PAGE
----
Two different parties who (in theory) go on the same adventure would find the exact treasure that is, and was always there. From their point of view, it's not and never really is a variable. In the "reality" of the game world, the wave form collapsed way back when the person who was filling up the treasure chest decided what he was going to leave. In the reality of the game however, the mechanics decide what's in the treasure chest the first time the story takes meaningful look inside.

    Likewise, the Broker-Baron isn't going to be able to factor in all those game mechanics because they're only abstractions that exist if you're outside the game looking in.
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    I would expect that if a party of eighth levels were in an area where the monsters were easy then they should in fact get crap for loot.

    I'd be more inclined to want to associate a certain treasure type with each monster but I guess in the interest of streamlining monster stat blocks this was implemented instead.

    I guess I could see this system being a problem with a strong party fighting a low HD dragon and finding junk treasure, but hey it was a young dragon and couldn't really collect a decent hoard before those adventurers went in and murdered the poor thing.

    The system presented reminds me of leveled loot lists found in video games though.

  • #8
    My main preference is to have treasure and magic items associated with creatures, not the party level.

    Just like in 1e and 2e, each monster static bar will have treasure line with corresponding tables in DM, I would also like the tables to have a scale from low magic to high magic.

    Linking magic items for character levels stinks from linking character progression to having magic items and that defeat the entire "bounded accuracy" and "magic items as reward and not entitlement" arguments.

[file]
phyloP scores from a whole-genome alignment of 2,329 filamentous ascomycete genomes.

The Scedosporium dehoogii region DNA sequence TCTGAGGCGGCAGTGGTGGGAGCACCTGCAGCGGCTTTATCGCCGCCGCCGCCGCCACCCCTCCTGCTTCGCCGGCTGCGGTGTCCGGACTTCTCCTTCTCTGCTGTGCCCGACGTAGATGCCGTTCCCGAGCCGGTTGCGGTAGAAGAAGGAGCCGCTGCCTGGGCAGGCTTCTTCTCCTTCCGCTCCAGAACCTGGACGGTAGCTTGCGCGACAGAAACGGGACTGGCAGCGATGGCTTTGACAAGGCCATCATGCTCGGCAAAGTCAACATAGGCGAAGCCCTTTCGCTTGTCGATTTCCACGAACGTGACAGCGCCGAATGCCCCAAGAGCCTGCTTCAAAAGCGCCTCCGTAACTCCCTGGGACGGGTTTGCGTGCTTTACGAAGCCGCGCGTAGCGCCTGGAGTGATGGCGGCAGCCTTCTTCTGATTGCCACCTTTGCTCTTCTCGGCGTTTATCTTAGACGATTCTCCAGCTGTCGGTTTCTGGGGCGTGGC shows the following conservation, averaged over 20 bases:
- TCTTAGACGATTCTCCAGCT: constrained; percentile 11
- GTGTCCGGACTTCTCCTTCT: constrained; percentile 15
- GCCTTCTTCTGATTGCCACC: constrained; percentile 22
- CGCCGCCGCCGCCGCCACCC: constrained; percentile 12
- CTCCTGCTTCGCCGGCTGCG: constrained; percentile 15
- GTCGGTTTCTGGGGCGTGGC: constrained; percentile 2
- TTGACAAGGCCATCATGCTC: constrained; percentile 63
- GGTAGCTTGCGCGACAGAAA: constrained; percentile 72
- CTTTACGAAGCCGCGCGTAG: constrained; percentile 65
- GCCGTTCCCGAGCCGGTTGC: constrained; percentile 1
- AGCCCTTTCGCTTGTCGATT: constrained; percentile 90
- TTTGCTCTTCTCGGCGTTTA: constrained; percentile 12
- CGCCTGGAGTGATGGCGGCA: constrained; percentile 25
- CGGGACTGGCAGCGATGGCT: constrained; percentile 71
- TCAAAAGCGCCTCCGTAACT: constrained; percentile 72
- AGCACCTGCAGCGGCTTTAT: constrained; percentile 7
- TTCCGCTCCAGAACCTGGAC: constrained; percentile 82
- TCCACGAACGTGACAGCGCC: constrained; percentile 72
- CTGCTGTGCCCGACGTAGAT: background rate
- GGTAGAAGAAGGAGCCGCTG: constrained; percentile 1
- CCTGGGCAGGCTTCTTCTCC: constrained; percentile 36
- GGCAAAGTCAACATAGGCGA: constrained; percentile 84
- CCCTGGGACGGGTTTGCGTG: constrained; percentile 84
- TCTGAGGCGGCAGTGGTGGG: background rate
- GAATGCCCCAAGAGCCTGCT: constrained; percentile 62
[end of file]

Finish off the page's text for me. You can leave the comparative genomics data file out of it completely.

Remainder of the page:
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  • #9
    I like the idea of treasure types as a balance on the item rarity by character level mechanic. Tougher monsters required tougher heroes to kill them and loot their stuff, so tougher heroes find the better items.

    That said, I think it should be an option - just one possible way for a DM to cut out a degree of planning and rely on a table if he desires. I hate having to plan out treasure unless its an artifact that serves a role in the plot. But any random treasure system needs to be adaptable to a DM's preferences.

    It's funny to me that a lot of "old hat" stuff (treasure tables, item and creature rarity, lower ability bonuses) that got abandoned in 3e is turning out to be pretty useful in retrospect and finding its way back in. It's almost like that point where as an adult you realize your parents were right about a few things after all. That's not a dig on WotC. I think the entire D&D community is going through it.

    Reminds me of an episode of Freaks & Geeks where the dad realizes one of his daighter's friends is a drummer and exposes him to jazz techniques. The kid has this revelation about this music that he had always thought was uncool and starts to appreciate the craft as opposed to the flavor.

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    I dislike associating magic with difficulty. Magic items are made by people for other people. They get lost or thrown away or fall into the hands of creatures when adventurers die or in raids and such.

    I see magic that is found in dungeons or at the bottom of lakes or even deep pits as wind fall and never give them out with a hoard of treasure just because the hoarder was something tough to fight. In fact those creatures are likely the least likely to own items since they are most commonly braindead insects slimes or other monstroscity that wouldn't collect stuff anyway.

    I'm not going to even entertain putting a magic weapon in the room with ten fire beetles just because they are a difficult fight for a first level party. Fire beetle glands are it for treasure no matter how many of them there are. Just like a wyrmling dragon is going to have a nice tidy pile of goodies even though it was slaughtered in one round by a party of tenth levels.

    You are as likely to find a ring of the ram on the finger of a skeleton in the bottom of a spiked pit as you are in the treasure box of the orc chieftain.

    All I need are some basic tables to roll randomly on with some guidance as to the kinds of things a critter is expected to have in it's possession and I will take it from there.

    D&D is a role playing game with real people running it not an arcade game where junk falls to the ground when a mob disappears from play.